On 15 March 1817 the convict ship the Chapman departed from the Cork with 200 male convicts on board. When it dropped anchor off Sydney Cove on four months later its decks were blood-soaked. The prison doors opened to reveal 160 gaunt and brutalised men. Twelve were dead and twenty-eight lay wounded in the ships' hospital. Using daily journals from the crew, detailed testimony from several convict and official colonial government correspondence, this book pieces together what happened during those four months at sea and sheds new light on one of the darkest episodes in the history of penal transportation.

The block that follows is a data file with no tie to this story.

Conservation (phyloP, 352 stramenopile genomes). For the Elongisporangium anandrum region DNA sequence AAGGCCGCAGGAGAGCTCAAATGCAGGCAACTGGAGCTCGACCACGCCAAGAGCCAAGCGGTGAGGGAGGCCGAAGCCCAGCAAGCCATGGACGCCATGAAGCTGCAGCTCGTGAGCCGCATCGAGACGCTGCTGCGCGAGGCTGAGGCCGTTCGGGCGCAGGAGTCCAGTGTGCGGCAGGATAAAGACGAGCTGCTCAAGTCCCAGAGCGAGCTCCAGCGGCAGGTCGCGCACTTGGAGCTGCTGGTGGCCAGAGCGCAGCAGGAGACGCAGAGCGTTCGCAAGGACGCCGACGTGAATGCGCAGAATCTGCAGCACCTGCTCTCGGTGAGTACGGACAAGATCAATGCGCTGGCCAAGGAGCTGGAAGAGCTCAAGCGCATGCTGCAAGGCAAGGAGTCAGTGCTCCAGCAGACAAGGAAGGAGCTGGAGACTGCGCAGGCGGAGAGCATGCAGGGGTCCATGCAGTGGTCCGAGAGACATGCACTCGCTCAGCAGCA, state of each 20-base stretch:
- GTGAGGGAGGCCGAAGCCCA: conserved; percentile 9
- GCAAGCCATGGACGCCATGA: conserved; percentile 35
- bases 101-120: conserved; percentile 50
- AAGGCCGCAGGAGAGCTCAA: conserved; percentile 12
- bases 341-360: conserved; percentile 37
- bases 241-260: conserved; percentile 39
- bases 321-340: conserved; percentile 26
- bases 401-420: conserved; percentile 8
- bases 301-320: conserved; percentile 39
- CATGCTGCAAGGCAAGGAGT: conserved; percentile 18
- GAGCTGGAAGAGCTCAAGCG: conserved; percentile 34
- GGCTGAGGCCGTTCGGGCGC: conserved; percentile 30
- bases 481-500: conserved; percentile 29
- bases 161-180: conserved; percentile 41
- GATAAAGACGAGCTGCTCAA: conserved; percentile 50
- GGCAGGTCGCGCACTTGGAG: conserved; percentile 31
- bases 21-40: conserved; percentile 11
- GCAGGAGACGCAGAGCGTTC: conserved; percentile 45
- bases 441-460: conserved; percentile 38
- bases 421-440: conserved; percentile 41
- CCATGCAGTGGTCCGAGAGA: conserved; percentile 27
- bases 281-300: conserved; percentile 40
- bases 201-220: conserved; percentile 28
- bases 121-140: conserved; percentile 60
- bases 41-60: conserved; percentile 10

Offering a unique insight into the habitual inebriate offender class in Ireland, this book examines the inebriate reformatory system in Ireland from its foundation in 1900 until its closure in 1920 and the three institutions charged with punishing or rehabilitating habitual drunkards: The State Inebriate Reformatory, The Certified Inebriate Reformatory and The Voluntary Inebriate Retreat. Using registers of inmates, annual reports, court cases and institutional records, Conor Reidy presents a stark account of the ways in which alcohol addiction and lack of opportunity condemned countless Irish victims to lives of poverty, misery and crime in the early twentieth century. The author also looks at the ways in which institutional staff sought to exact reform over the inmates through education, training, religion and discipline. This book profiles a hitherto little-known system, giving it a place within the historiography of Ireland's complex web of so-called reformative institutions.